In early November there was a seismic event in natural gas prices when the pressures acting on the market revealed that what appeared to be a placid sideways trending market was actually under extreme dynamic tension, such that when the forces became even slightly unbalanced the result was akin to tectonic plates ripping loose and releasing that tension with almost explosive force.
And all hell broke loose:
The exchange correctly saw the action as so destabilizing as to be an existential threat to the market.:
The Book of James
(20, Dec 2018 7:18:48 AM)
What a difference a single month can make. Observe the chart of the natural gas market below. Once it pushed past resistance (pink horizontal line) it went roaring higher, devastating – – notably – – James Cordier and his OptionSellers.com fund, purportedly to the tune of $200 million. And then, equally as fast, all the gains disappeared. It’s as if nothing happened.
Looking at the Volatility chart (thank you, SlopeCharts……….) provides a more specific view as to why a short position in these naked options would be such a wipeout. And, again, the explosive move in price has pretty much vanished.
The chilling thing is that if you are James Cordier and decide to Google yourself, what appears as the very top results are advertisements from lawyers.
Our introduction to that November post:
Two quick points on the post below.
1) Both ZH and Macro Tourist have written about the natural gas/oil ratio and I frankly don't know what they are talking about. Except for both commodities being hydrocarbons and often times being found in the same field the two are not fungible. They don't make a rational hedge, dirty or otherwise or even a pair trade much less an arbitrage. It seems similar to the folks who talked about a correlation between solar stocks and oil. Huh? Unless you are burning oil to produce electricity—and I don't think anyone does anymore—there is no end user substitution effect and thus no connection between the two markets.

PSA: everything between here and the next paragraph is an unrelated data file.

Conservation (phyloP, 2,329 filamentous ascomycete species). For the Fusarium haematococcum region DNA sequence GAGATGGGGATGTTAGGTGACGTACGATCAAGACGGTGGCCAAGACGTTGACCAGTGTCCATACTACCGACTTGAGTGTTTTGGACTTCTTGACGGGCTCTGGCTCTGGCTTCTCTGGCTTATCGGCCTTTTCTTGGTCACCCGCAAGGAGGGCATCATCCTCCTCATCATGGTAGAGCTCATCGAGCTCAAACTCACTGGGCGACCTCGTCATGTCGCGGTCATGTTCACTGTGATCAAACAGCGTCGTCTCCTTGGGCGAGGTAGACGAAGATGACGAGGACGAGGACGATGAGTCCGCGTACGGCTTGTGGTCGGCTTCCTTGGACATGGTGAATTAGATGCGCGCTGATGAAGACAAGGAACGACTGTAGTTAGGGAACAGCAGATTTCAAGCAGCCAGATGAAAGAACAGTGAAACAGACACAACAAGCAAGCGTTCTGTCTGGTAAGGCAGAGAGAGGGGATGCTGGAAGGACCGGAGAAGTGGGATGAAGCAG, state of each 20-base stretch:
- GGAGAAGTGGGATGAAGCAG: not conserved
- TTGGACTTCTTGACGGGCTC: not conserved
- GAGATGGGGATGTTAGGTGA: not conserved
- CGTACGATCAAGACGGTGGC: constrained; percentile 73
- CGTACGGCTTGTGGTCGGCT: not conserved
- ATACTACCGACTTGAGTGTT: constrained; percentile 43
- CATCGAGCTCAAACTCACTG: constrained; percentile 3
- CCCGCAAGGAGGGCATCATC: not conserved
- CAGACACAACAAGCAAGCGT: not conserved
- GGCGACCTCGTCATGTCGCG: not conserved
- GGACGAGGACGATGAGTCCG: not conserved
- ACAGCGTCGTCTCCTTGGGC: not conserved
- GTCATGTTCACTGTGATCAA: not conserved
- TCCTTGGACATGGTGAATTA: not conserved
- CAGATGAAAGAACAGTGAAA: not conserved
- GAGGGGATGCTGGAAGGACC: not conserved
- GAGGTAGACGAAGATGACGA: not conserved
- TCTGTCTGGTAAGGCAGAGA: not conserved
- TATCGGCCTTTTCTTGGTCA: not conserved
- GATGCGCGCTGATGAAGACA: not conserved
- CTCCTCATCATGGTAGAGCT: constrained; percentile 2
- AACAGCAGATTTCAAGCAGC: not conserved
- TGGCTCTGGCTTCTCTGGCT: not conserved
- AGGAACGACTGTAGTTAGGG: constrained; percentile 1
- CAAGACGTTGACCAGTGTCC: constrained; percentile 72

Both oil and gas can be traded at the same shop but there is no reason to think the positions are linked.
2) I explained why we weren't saying much about natty a few weeks ago:
We haven't been posting on U.S. natural gas futures because, at least as far as blogging goes, it has been untradeable. It might be doable if the blog was posted in machine-readable format and delivered via ultra-high-speed microwave relays with ultra low latency. Maybe.
So instead we've been focusing on second and third derivative stuff like freight rates or shipping company stocks when what the world is craving is highly leveraged (accurate) directional bets.
Look at this:
The amount of natural gas in storage is not only lower than the 5-year average, it's been setting new five-year, year-on-year, lows. You would think the futures would be at least $5.00. Instead:
They can't seem to get much above $3.25.Yesterday the December futures top-ticked at 4.929, close to the 5.00 wild-ass guess.
There is a lot of gas around, in the U.S., unconventional (shale) supplies have gone from 5% to 40% of total production in just over a decade, the last of the Australian mega-projects just started delivering this week and Russia's Yamal gas is ramping up fast but still....$3.25?...
Today's settle 3.901 -0.936.
We didn't know what the specifics were but something was up.
When your Spidey sense gets going, so should you.
This stuff can kill you.
Or as an old pro once told me: "He who fights and runs away, lives to run away another day."
Also, writing naked calls is a strategy that is the poster child for "picking up nickles in front of a steamroller."